A Scientific Analysis of the Biggest Rivalries in Sports

College professors identified sports biggest rivalries using statistical analysis

A Scientific Analysis of the Biggest Rivalries in Sports
Chase Young of the Ohio State Buckeyes in action against the Michigan Wolverines. (Joe Robbins/Getty)
By Evan Bleier / October 15, 2019 1:43 pm

Ask 10 different people about what constitutes the biggest rivalry in sports and you’ll probably get 10 different answers.

Sports fans, by definition, are not objective so therefore they’re incapable of providing an unbiased assessment about rivalries, especially if they involve a team they root for (or against).

But, two business professors — B. David Tyler, an associate professor at Western Carolina and Joe B. Cobbs, an associate professor at Northern Kentucky — still wanted to identify sports biggest rivalries, so they designed a way to do it on an objective, statistical basis.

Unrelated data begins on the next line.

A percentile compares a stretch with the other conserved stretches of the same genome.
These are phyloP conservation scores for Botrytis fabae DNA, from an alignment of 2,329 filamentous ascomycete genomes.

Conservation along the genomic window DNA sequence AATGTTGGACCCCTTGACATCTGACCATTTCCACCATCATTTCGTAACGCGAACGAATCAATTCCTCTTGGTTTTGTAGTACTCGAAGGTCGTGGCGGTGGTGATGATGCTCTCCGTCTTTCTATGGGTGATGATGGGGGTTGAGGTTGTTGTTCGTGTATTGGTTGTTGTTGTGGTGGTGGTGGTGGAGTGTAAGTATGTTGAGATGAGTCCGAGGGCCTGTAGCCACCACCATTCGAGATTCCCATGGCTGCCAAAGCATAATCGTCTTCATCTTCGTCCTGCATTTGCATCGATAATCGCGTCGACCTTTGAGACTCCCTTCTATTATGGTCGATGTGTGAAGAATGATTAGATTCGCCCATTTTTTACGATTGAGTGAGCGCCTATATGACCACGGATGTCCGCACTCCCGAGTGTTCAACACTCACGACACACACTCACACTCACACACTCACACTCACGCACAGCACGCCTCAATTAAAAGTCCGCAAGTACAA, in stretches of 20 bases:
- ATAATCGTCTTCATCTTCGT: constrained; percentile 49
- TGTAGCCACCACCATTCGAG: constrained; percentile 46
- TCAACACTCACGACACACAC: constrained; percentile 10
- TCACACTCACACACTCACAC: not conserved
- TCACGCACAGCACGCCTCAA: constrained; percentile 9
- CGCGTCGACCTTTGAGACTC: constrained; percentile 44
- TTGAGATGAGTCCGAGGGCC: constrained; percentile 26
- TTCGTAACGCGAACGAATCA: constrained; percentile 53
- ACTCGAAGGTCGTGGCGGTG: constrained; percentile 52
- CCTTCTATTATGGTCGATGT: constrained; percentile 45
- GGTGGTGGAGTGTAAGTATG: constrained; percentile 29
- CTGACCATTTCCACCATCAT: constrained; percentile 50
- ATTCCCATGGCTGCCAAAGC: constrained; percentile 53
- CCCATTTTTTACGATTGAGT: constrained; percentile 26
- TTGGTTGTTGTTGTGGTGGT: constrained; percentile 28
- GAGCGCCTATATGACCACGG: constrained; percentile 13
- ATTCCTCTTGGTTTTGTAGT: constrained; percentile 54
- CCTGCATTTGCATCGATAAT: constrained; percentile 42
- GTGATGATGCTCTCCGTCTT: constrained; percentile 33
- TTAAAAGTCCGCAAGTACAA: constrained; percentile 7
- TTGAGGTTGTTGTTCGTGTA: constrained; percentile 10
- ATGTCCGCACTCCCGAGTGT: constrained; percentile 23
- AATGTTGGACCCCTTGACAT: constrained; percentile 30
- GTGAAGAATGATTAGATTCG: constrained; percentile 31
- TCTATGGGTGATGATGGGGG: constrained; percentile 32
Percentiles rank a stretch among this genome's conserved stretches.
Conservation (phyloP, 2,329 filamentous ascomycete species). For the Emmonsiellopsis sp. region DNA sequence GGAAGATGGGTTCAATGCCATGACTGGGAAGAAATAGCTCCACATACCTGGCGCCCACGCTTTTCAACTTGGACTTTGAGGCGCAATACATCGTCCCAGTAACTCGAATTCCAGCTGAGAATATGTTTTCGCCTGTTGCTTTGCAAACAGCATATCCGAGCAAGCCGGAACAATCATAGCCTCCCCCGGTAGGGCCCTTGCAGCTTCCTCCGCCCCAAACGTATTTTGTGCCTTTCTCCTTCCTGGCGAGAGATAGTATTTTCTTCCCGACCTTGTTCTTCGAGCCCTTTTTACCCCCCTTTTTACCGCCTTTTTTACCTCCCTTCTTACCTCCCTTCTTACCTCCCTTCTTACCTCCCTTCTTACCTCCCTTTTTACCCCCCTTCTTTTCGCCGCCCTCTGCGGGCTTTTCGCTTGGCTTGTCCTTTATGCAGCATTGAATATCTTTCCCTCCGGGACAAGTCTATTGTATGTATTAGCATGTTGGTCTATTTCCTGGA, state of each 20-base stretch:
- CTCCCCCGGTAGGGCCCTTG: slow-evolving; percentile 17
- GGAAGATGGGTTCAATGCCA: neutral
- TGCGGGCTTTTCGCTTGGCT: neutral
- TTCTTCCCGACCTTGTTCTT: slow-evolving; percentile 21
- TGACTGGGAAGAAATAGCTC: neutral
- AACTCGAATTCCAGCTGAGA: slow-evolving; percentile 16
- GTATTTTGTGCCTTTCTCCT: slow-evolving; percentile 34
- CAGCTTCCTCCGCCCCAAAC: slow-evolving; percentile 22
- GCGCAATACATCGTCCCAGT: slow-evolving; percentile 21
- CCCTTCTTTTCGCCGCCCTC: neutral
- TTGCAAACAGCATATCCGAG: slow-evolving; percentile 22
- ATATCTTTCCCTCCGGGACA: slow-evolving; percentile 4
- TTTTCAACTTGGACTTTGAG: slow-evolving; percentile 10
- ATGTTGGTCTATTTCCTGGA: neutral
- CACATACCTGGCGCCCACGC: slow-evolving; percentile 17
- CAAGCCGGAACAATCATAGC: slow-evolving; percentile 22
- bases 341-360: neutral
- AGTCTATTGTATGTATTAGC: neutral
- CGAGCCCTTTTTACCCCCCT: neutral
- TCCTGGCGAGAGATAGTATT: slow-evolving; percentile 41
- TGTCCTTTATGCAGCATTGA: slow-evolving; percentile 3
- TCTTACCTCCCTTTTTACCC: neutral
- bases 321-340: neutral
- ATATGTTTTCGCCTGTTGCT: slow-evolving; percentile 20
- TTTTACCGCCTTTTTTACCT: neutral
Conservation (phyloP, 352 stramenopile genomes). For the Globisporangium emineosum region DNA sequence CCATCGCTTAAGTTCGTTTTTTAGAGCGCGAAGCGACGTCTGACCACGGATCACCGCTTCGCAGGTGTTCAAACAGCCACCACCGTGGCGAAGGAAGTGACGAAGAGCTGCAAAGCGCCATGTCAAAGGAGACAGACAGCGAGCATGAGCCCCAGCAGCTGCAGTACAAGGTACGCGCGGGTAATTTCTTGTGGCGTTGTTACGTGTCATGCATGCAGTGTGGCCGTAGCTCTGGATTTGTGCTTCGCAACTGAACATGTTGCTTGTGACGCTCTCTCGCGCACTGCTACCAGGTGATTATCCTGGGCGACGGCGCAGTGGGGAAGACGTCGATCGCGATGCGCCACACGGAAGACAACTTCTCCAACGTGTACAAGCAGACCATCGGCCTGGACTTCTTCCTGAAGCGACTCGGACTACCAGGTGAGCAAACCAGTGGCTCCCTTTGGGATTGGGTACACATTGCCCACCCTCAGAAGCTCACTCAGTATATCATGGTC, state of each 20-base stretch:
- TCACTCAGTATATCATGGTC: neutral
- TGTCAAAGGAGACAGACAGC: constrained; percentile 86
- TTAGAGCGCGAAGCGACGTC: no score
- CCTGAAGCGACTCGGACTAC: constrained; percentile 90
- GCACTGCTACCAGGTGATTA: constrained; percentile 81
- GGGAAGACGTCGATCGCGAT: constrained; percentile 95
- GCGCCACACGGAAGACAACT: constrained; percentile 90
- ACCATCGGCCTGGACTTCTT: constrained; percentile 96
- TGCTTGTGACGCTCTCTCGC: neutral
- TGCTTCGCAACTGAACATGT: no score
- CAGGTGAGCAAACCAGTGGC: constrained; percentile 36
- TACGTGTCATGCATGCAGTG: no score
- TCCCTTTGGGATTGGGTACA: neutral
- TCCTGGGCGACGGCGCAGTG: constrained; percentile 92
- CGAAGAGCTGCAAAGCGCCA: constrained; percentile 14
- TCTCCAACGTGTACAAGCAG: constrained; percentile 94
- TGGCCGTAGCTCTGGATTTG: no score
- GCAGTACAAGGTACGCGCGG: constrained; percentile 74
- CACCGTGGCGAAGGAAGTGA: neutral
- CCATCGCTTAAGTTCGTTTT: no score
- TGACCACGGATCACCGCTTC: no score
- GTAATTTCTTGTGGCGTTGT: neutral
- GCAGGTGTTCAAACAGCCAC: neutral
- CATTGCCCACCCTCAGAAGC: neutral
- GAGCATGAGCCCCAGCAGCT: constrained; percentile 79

On their website, Know Rivalry, asked fans to distribute 100 points among their most hated rivals and then tallied up the results. (For example, a New York fan might allocate 50 points to the Patriots, 40 to the Red Sox and 10 to the Flyers.)

“People don’t agree,” Tyler told The New York Times. “Some people say you can only have one rival. We decided to get some clarity on the idea.”

What Tyler and Cobbs found is that the biggest rival in sports, at least statistically, is Arizona-Arizona State. The biggest reason for the large amount of points fans of each team allocated to the other is because neither team has another rival. In second place on the rivalry rankings list is the much more recognizable matchup of Michigan vs. Ohio State.

In the four major pro sports, Tyler and Cobbs found that Giants-Dodgers (MLB), Falcons-Saints (NFL), Flyers-Penguins (NHL) and Lakers-Celtics (NBA) are the biggest rivalries.

“What surprised me was how long fans hold a grudge or remember defining moments,” Cobbs said. “Fans name specific moments from specific games and remember the players, even 15 years ago sometimes.”

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